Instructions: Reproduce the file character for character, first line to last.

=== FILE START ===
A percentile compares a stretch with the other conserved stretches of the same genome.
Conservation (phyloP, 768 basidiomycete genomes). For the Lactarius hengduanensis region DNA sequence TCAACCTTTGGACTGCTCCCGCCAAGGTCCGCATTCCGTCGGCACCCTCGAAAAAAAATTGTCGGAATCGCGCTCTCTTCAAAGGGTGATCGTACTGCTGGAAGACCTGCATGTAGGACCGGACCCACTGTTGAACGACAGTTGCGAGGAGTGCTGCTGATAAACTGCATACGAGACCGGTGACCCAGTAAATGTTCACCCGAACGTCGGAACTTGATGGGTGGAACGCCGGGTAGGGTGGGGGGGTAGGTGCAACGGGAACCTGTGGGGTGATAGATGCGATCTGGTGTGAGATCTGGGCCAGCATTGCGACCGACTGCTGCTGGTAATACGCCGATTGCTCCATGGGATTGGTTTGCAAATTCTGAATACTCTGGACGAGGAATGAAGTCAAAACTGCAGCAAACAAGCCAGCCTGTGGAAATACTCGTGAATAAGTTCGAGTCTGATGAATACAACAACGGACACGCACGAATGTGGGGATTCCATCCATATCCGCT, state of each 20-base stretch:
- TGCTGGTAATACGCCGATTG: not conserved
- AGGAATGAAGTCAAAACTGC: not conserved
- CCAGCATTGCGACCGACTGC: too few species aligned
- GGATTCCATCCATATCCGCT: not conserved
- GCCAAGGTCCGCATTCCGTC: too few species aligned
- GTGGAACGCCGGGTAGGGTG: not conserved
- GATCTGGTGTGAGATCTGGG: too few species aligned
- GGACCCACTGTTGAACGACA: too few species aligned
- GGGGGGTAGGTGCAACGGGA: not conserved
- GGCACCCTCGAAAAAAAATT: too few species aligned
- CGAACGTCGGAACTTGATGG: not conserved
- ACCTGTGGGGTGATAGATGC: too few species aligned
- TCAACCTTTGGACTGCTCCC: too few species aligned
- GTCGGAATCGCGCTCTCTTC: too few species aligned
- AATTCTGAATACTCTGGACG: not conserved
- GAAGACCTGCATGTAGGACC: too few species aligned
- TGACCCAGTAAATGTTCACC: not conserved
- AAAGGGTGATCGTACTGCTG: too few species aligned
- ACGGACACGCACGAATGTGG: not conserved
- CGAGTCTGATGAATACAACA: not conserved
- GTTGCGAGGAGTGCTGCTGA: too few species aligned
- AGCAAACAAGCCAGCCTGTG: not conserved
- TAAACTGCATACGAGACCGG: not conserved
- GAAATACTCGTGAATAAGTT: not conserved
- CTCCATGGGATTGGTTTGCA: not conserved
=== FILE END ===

A percentile compares a stretch with the other conserved stretches of the same genome.
Conservation (phyloP, 768 basidiomycete genomes). For the Lactarius hengduanensis region DNA sequence TCAACCTTTGGACTGCTCCCGCCAAGGTCCGCATTCCGTCGGCACCCTCGAAAAAAAATTGTCGGAATCGCGCTCTCTTCAAAGGGTGATCGTACTGCTGGAAGACCTGCATGTAGGACCGGACCCACTGTTGAACGACAGTTGCGAGGAGTGCTGCTGATAAACTGCATACGAGACCGGTGACCCAGTAAATGTTCACCCGAACGTCGGAACTTGATGGGTGGAACGCCGGGTAGGGTGGGGGGGTAGGTGCAACGGGAACCTGTGGGGTGATAGATGCGATCTGGTGTGAGATCTGGGCCAGCATTGCGACCGACTGCTGCTGGTAATACGCCGATTGCTCCATGGGATTGGTTTGCAAATTCTGAATACTCTGGACGAGGAATGAAGTCAAAACTGCAGCAAACAAGCCAGCCTGTGGAAATACTCGTGAATAAGTTCGAGTCTGATGAATACAACAACGGACACGCACGAATGTGGGGATTCCATCCATATCCGCT, state of each 20-base stretch:
- TGCTGGTAATACGCCGATTG: not conserved
- AGGAATGAAGTCAAAACTGC: not conserved
- CCAGCATTGCGACCGACTGC: too few species aligned
- GGATTCCATCCATATCCGCT: not conserved
- GCCAAGGTCCGCATTCCGTC: too few species aligned
- GTGGAACGCCGGGTAGGGTG: not conserved
- GATCTGGTGTGAGATCTGGG: too few species aligned
- GGACCCACTGTTGAACGACA: too few species aligned
- GGGGGGTAGGTGCAACGGGA: not conserved
- GGCACCCTCGAAAAAAAATT: too few species aligned
- CGAACGTCGGAACTTGATGG: not conserved
- ACCTGTGGGGTGATAGATGC: too few species aligned
- TCAACCTTTGGACTGCTCCC: too few species aligned
- GTCGGAATCGCGCTCTCTTC: too few species aligned
- AATTCTGAATACTCTGGACG: not conserved
- GAAGACCTGCATGTAGGACC: too few species aligned
- TGACCCAGTAAATGTTCACC: not conserved
- AAAGGGTGATCGTACTGCTG: too few species aligned
- ACGGACACGCACGAATGTGG: not conserved
- CGAGTCTGATGAATACAACA: not conserved
- GTTGCGAGGAGTGCTGCTGA: too few species aligned
- AGCAAACAAGCCAGCCTGTG: not conserved
- TAAACTGCATACGAGACCGG: not conserved
- GAAATACTCGTGAATAAGTT: not conserved
- CTCCATGGGATTGGTTTGCA: not conserved